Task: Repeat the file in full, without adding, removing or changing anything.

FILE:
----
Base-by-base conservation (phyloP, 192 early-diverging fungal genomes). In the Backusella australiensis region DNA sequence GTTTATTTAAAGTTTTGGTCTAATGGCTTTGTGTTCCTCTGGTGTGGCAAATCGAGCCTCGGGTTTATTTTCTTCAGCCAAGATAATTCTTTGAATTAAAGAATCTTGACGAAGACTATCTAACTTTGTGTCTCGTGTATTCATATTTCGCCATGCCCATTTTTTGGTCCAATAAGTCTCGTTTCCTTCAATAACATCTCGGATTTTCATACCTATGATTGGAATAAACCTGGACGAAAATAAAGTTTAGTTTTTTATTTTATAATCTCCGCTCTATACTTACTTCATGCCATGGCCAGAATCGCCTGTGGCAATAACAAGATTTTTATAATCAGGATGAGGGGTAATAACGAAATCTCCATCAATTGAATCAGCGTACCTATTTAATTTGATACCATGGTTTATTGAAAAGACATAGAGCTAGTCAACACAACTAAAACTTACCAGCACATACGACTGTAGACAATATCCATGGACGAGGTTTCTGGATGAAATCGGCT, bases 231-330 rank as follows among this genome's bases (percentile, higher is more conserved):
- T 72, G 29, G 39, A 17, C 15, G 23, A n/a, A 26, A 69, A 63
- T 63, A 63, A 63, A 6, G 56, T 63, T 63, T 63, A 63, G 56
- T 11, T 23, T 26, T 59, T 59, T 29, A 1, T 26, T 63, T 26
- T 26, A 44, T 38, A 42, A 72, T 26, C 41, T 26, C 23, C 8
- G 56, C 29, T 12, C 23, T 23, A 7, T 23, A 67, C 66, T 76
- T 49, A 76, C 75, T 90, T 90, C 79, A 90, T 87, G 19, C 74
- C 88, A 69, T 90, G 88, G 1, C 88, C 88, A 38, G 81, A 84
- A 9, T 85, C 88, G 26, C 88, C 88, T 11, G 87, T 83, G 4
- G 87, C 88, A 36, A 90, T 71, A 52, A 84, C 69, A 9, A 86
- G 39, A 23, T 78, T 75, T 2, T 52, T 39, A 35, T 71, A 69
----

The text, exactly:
Base-by-base conservation (phyloP, 192 early-diverging fungal genomes). In the Backusella australiensis region DNA sequence GTTTATTTAAAGTTTTGGTCTAATGGCTTTGTGTTCCTCTGGTGTGGCAAATCGAGCCTCGGGTTTATTTTCTTCAGCCAAGATAATTCTTTGAATTAAAGAATCTTGACGAAGACTATCTAACTTTGTGTCTCGTGTATTCATATTTCGCCATGCCCATTTTTTGGTCCAATAAGTCTCGTTTCCTTCAATAACATCTCGGATTTTCATACCTATGATTGGAATAAACCTGGACGAAAATAAAGTTTAGTTTTTTATTTTATAATCTCCGCTCTATACTTACTTCATGCCATGGCCAGAATCGCCTGTGGCAATAACAAGATTTTTATAATCAGGATGAGGGGTAATAACGAAATCTCCATCAATTGAATCAGCGTACCTATTTAATTTGATACCATGGTTTATTGAAAAGACATAGAGCTAGTCAACACAACTAAAACTTACCAGCACATACGACTGTAGACAATATCCATGGACGAGGTTTCTGGATGAAATCGGCT, bases 231-330 rank as follows among this genome's bases (percentile, higher is more conserved):
- T 72, G 29, G 39, A 17, C 15, G 23, A n/a, A 26, A 69, A 63
- T 63, A 63, A 63, A 6, G 56, T 63, T 63, T 63, A 63, G 56
- T 11, T 23, T 26, T 59, T 59, T 29, A 1, T 26, T 63, T 26
- T 26, A 44, T 38, A 42, A 72, T 26, C 41, T 26, C 23, C 8
- G 56, C 29, T 12, C 23, T 23, A 7, T 23, A 67, C 66, T 76
- T 49, A 76, C 75, T 90, T 90, C 79, A 90, T 87, G 19, C 74
- C 88, A 69, T 90, G 88, G 1, C 88, C 88, A 38, G 81, A 84
- A 9, T 85, C 88, G 26, C 88, C 88, T 11, G 87, T 83, G 4
- G 87, C 88, A 36, A 90, T 71, A 52, A 84, C 69, A 9, A 86
- G 39, A 23, T 78, T 75, T 2, T 52, T 39, A 35, T 71, A 69